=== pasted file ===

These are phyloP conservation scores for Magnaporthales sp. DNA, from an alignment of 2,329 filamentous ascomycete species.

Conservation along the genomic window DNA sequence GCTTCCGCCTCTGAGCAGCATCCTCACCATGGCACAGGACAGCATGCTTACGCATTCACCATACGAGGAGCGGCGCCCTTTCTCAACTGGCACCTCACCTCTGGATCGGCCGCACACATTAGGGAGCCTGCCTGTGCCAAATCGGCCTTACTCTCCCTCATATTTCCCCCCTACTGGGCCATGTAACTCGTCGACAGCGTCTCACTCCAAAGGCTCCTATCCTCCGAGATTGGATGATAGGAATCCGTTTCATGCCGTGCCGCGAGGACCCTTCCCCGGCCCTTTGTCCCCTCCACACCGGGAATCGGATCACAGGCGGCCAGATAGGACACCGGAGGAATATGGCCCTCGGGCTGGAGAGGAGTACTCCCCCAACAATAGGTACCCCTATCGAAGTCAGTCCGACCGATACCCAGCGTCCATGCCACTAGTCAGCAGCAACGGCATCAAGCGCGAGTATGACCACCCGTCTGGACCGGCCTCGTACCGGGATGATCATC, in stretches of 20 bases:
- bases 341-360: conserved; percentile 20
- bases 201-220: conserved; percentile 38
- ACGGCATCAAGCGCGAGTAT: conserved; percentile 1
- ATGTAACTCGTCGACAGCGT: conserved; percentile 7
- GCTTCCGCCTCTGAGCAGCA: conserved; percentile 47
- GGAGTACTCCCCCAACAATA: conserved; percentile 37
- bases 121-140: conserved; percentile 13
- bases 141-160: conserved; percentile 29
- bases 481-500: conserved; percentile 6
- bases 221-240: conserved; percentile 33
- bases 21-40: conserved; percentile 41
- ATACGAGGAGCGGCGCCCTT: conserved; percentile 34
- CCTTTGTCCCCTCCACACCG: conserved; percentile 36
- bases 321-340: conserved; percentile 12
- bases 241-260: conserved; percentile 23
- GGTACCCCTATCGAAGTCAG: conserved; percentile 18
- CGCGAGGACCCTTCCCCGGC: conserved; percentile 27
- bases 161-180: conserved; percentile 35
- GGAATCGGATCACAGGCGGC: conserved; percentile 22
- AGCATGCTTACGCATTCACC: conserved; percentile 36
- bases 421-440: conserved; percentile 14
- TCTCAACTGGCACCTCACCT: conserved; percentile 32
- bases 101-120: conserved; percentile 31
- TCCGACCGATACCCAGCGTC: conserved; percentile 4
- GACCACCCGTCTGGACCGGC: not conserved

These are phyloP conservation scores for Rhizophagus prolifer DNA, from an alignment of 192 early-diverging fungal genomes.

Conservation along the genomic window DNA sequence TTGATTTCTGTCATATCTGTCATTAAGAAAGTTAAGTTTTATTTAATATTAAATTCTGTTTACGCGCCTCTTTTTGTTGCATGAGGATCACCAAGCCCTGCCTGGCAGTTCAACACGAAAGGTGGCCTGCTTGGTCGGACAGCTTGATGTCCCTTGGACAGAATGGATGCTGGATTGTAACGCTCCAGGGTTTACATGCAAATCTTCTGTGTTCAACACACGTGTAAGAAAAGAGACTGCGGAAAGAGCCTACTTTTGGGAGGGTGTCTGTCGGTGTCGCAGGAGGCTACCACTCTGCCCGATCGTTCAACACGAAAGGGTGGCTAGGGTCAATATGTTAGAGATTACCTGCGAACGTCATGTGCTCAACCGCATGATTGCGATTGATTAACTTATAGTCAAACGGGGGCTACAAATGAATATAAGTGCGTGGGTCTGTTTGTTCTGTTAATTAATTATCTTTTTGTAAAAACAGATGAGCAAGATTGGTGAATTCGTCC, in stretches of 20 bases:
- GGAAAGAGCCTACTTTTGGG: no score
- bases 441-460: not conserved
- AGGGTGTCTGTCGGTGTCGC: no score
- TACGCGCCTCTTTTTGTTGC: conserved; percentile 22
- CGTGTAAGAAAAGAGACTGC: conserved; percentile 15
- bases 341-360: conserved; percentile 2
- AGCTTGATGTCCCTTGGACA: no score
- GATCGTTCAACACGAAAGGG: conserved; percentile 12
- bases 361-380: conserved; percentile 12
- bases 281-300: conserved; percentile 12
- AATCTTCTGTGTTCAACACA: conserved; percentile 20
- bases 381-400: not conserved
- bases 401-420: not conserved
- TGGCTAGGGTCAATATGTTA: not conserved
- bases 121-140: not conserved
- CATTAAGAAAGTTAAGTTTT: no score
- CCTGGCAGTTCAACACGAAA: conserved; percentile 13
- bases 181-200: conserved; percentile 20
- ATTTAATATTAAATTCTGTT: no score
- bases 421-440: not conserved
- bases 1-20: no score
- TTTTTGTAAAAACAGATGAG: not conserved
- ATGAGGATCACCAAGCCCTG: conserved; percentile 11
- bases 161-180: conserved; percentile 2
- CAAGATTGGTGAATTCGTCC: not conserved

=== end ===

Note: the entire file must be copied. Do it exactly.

These are phyloP conservation scores for Magnaporthales sp. DNA, from an alignment of 2,329 filamentous ascomycete species.

Conservation along the genomic window DNA sequence GCTTCCGCCTCTGAGCAGCATCCTCACCATGGCACAGGACAGCATGCTTACGCATTCACCATACGAGGAGCGGCGCCCTTTCTCAACTGGCACCTCACCTCTGGATCGGCCGCACACATTAGGGAGCCTGCCTGTGCCAAATCGGCCTTACTCTCCCTCATATTTCCCCCCTACTGGGCCATGTAACTCGTCGACAGCGTCTCACTCCAAAGGCTCCTATCCTCCGAGATTGGATGATAGGAATCCGTTTCATGCCGTGCCGCGAGGACCCTTCCCCGGCCCTTTGTCCCCTCCACACCGGGAATCGGATCACAGGCGGCCAGATAGGACACCGGAGGAATATGGCCCTCGGGCTGGAGAGGAGTACTCCCCCAACAATAGGTACCCCTATCGAAGTCAGTCCGACCGATACCCAGCGTCCATGCCACTAGTCAGCAGCAACGGCATCAAGCGCGAGTATGACCACCCGTCTGGACCGGCCTCGTACCGGGATGATCATC, in stretches of 20 bases:
- bases 341-360: conserved; percentile 20
- bases 201-220: conserved; percentile 38
- ACGGCATCAAGCGCGAGTAT: conserved; percentile 1
- ATGTAACTCGTCGACAGCGT: conserved; percentile 7
- GCTTCCGCCTCTGAGCAGCA: conserved; percentile 47
- GGAGTACTCCCCCAACAATA: conserved; percentile 37
- bases 121-140: conserved; percentile 13
- bases 141-160: conserved; percentile 29
- bases 481-500: conserved; percentile 6
- bases 221-240: conserved; percentile 33
- bases 21-40: conserved; percentile 41
- ATACGAGGAGCGGCGCCCTT: conserved; percentile 34
- CCTTTGTCCCCTCCACACCG: conserved; percentile 36
- bases 321-340: conserved; percentile 12
- bases 241-260: conserved; percentile 23
- GGTACCCCTATCGAAGTCAG: conserved; percentile 18
- CGCGAGGACCCTTCCCCGGC: conserved; percentile 27
- bases 161-180: conserved; percentile 35
- GGAATCGGATCACAGGCGGC: conserved; percentile 22
- AGCATGCTTACGCATTCACC: conserved; percentile 36
- bases 421-440: conserved; percentile 14
- TCTCAACTGGCACCTCACCT: conserved; percentile 32
- bases 101-120: conserved; percentile 31
- TCCGACCGATACCCAGCGTC: conserved; percentile 4
- GACCACCCGTCTGGACCGGC: not conserved

These are phyloP conservation scores for Rhizophagus prolifer DNA, from an alignment of 192 early-diverging fungal genomes.

Conservation along the genomic window DNA sequence TTGATTTCTGTCATATCTGTCATTAAGAAAGTTAAGTTTTATTTAATATTAAATTCTGTTTACGCGCCTCTTTTTGTTGCATGAGGATCACCAAGCCCTGCCTGGCAGTTCAACACGAAAGGTGGCCTGCTTGGTCGGACAGCTTGATGTCCCTTGGACAGAATGGATGCTGGATTGTAACGCTCCAGGGTTTACATGCAAATCTTCTGTGTTCAACACACGTGTAAGAAAAGAGACTGCGGAAAGAGCCTACTTTTGGGAGGGTGTCTGTCGGTGTCGCAGGAGGCTACCACTCTGCCCGATCGTTCAACACGAAAGGGTGGCTAGGGTCAATATGTTAGAGATTACCTGCGAACGTCATGTGCTCAACCGCATGATTGCGATTGATTAACTTATAGTCAAACGGGGGCTACAAATGAATATAAGTGCGTGGGTCTGTTTGTTCTGTTAATTAATTATCTTTTTGTAAAAACAGATGAGCAAGATTGGTGAATTCGTCC, in stretches of 20 bases:
- GGAAAGAGCCTACTTTTGGG: no score
- bases 441-460: not conserved
- AGGGTGTCTGTCGGTGTCGC: no score
- TACGCGCCTCTTTTTGTTGC: conserved; percentile 22
- CGTGTAAGAAAAGAGACTGC: conserved; percentile 15
- bases 341-360: conserved; percentile 2
- AGCTTGATGTCCCTTGGACA: no score
- GATCGTTCAACACGAAAGGG: conserved; percentile 12
- bases 361-380: conserved; percentile 12
- bases 281-300: conserved; percentile 12
- AATCTTCTGTGTTCAACACA: conserved; percentile 20
- bases 381-400: not conserved
- bases 401-420: not conserved
- TGGCTAGGGTCAATATGTTA: not conserved
- bases 121-140: not conserved
- CATTAAGAAAGTTAAGTTTT: no score
- CCTGGCAGTTCAACACGAAA: conserved; percentile 13
- bases 181-200: conserved; percentile 20
- ATTTAATATTAAATTCTGTT: no score
- bases 421-440: not conserved
- bases 1-20: no score
- TTTTTGTAAAAACAGATGAG: not conserved
- ATGAGGATCACCAAGCCCTG: conserved; percentile 11
- bases 161-180: conserved; percentile 2
- CAAGATTGGTGAATTCGTCC: not conserved